In 1951 George Gey and his assistant Mary Kubicek discovered the first immortal cells - HeLa cells - and how to culture them. Before anything, Kubicek sterilized her station, after sterilization, she began to cut the cells into one-millimeter squares. She then sucked each square into a pipette and dropped them each onto chicken-blood clots at the bottom of dozens of test tubes covering them with several drops of culture medium. Lastly, she put the test tubes into Gey's wooden roller drum the constantly turned them cells. A few days later the cells began to grow, by the next morning they had doubled. They kept doubling and doubling, but Gey wasn't satisfied yet, saying they could die any minute - but they never did. George told his closet colleagues he thought he might have grown the first immortal human cells.
The Tuskegee Institute, that was mentioned earlier, opened the first HeLa Factory, which massed produced and shipped out HeLa cells for researchers. The Institute was built originally for one purpose, to find a cure for polio. In the same year, 1952, the vaccine for polio was discovered. Gey made it to where the cells could grow in suspension. Leading to HeLa being susceptible to poliovirus, which not all cells were.
In 1966, Stanley Gartler stood in front of more than seven hundred other scientist to tell them about a "technical problem" in their field. Gartler discovered a rare genetic marker, G6PD-A, in eighteen of the most commonly used cell cultures. This was present almost exclusively in black Americans. "It seems to me the simplest explanation," he told the audience. "is that they are all HeLa cell contaminants." HeLa could contaminant in a lot of ways: they could float on dust particles in the air, they could travel on unwashed hands or used pipettes. If one HeLa cell landed in a culture dish, it took over.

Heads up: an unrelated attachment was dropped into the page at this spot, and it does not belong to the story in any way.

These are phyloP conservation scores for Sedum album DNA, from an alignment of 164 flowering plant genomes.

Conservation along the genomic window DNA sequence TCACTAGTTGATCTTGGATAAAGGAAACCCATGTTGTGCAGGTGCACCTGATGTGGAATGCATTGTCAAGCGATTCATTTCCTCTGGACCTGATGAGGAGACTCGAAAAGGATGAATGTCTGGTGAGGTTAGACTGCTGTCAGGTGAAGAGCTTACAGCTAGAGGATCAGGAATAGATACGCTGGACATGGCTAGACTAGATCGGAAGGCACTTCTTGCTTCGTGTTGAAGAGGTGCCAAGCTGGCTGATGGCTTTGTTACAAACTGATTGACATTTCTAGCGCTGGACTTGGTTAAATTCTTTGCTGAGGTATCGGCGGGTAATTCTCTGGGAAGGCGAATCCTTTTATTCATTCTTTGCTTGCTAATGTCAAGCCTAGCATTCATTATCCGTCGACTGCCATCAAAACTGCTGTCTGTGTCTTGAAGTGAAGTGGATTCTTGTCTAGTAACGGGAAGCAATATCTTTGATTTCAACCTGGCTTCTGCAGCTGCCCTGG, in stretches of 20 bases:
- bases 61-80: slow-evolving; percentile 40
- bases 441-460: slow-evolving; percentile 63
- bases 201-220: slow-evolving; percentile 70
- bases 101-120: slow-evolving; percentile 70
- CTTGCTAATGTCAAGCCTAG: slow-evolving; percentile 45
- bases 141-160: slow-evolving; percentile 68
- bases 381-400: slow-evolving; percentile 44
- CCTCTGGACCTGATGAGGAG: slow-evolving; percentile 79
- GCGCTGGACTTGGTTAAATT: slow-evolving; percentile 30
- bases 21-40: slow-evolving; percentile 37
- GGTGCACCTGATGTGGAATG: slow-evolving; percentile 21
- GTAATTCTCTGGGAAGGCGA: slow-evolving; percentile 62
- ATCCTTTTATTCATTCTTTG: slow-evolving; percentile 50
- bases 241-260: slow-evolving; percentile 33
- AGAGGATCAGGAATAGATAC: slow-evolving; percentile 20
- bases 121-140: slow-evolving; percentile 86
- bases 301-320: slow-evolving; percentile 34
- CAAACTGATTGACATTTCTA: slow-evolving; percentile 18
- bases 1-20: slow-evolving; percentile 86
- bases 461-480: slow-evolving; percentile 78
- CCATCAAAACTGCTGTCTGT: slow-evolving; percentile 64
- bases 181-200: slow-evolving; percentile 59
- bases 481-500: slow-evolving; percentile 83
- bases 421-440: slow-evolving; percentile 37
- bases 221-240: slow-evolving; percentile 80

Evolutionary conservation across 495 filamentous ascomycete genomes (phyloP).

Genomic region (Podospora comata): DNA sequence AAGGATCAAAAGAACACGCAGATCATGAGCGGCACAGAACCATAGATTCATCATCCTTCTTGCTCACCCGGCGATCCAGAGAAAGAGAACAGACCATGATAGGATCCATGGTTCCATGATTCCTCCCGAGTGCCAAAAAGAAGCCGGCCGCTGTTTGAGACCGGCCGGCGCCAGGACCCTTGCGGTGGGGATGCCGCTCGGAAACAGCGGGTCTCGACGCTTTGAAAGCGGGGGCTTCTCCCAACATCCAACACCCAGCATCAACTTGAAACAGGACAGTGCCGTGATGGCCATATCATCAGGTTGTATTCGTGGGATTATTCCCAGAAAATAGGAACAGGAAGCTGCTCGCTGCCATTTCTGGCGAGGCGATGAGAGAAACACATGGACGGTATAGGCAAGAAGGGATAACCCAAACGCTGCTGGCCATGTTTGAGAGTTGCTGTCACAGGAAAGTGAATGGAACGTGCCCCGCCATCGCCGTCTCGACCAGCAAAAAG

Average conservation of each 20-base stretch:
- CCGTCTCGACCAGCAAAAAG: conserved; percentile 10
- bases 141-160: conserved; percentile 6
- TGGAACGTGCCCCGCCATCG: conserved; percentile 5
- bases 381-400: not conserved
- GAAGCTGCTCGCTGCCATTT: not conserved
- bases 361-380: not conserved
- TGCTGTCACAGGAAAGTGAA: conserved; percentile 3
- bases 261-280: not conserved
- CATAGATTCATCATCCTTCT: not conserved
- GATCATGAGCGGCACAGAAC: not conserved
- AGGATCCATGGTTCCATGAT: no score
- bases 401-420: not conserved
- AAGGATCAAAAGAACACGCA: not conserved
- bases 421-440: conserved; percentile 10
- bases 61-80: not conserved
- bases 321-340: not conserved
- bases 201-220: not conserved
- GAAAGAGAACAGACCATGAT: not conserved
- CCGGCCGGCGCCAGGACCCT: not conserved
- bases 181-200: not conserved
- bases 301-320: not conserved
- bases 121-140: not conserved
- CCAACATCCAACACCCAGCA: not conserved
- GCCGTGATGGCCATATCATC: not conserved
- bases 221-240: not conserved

George Gey was fishing with a few other Hopkins researchers when he couldn't lift his pole. Ironically, Gey had pancreatic cancer. Around 6:00 a.m., on August 8, 1970, Margaret called the members of Gey's lab staff and told them there was a emergency procedure that morning. Gey wanted them to take samples of his tumors like Dr. Lawrence did with Henrietta. He gave them specific instructions for GeGe, telling them to work all day and night if the need be. The surgeons did not operate on Gey, so when he recovered from surgery, he went several places donating himself to pancreatic research. Gey died on November 8, 1970.
When Deborah and Skloot were leaving Crownsville with the information of Elsie, Lurz asked Deborah if she was oaky. Deborah responded with "Like I'm always telling my brothers, if you gonna go into history, you can't do it with a hate attitude. You got to remember, times was different." To me this was important to the book because if Deborah did not have this attitude, Skloot would have had a very, even more difficult time trying to get all the information she needed to write her book. Deborah was a big part in the adventure, and if she had listened to her brothers and refused, The Immortal Life Of Henrietta Lacks would not be complete as it is with Deborah. Deborah says "You got to remember, times was different", and she was right, they were different. Crownsville hospital was horrible place during Elsie's stay. The cruel and unthinkable happened to patients there. When Deborah and Skloot went, things had change, but they could still feel the poor souls still trapped in those walls of Crownsville.
Deborah Lacks with HeLa cells